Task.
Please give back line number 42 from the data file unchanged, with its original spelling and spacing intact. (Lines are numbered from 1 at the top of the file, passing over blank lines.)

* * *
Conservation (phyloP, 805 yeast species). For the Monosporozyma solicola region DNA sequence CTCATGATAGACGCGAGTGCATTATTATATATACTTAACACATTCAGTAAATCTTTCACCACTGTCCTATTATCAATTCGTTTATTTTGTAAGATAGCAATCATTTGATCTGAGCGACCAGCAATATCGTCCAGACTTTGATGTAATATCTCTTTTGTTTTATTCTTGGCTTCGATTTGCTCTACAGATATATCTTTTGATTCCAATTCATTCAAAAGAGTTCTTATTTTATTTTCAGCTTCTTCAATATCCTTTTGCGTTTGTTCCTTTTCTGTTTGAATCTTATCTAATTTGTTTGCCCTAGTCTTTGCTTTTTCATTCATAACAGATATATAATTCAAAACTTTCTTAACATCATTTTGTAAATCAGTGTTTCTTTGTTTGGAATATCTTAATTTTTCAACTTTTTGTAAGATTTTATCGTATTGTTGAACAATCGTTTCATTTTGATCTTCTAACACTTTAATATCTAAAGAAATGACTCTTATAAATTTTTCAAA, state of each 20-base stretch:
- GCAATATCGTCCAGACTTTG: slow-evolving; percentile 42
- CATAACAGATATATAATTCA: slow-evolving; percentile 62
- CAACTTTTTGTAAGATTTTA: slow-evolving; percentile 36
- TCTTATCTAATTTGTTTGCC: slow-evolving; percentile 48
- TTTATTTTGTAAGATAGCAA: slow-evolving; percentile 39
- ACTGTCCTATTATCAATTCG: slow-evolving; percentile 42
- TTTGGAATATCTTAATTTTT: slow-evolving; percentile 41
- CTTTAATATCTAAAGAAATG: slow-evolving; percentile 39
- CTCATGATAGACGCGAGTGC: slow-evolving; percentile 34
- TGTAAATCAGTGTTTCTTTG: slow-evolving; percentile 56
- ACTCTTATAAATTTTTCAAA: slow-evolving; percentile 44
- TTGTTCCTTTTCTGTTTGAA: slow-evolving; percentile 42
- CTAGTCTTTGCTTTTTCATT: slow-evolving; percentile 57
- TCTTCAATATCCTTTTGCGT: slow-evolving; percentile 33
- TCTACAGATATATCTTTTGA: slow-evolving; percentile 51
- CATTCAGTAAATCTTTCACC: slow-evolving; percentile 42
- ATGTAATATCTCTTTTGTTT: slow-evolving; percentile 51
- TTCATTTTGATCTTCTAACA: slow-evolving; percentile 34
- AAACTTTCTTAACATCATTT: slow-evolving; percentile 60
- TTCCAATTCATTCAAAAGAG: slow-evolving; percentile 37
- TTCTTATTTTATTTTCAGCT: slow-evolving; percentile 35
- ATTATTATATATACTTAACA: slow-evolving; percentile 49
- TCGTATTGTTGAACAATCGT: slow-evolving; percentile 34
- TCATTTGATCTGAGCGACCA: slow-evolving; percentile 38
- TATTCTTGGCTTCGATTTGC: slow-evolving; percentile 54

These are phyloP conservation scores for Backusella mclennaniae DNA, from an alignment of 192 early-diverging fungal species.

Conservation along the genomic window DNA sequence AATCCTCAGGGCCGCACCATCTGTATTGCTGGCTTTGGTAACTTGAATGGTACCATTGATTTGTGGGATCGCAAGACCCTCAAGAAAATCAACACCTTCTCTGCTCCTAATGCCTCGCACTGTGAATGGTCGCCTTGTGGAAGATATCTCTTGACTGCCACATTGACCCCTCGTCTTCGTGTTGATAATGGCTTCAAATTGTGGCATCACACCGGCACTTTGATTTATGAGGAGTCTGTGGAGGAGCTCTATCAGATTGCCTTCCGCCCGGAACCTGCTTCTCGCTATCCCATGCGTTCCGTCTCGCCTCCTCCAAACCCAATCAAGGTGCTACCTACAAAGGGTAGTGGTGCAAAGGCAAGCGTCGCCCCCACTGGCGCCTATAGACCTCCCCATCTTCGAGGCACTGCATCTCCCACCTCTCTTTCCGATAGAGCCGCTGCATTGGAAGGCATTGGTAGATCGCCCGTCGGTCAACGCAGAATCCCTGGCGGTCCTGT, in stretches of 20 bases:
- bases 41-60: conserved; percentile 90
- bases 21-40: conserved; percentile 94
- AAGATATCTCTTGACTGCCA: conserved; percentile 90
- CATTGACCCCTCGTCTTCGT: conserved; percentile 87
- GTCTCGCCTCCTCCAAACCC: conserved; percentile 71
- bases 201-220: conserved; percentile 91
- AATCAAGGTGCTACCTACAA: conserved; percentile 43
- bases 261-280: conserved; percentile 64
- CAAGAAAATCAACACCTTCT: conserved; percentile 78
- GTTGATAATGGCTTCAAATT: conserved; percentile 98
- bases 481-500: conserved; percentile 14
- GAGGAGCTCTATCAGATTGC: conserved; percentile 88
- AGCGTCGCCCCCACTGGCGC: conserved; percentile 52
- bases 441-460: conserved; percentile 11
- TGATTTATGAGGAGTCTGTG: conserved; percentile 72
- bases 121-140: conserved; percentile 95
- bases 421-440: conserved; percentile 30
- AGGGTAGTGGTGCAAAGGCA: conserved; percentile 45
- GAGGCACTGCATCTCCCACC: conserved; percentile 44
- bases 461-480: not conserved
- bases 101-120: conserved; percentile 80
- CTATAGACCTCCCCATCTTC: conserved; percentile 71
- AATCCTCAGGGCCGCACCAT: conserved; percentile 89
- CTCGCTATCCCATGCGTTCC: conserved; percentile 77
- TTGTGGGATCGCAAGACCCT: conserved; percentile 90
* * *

- bases 441-460: conserved; percentile 11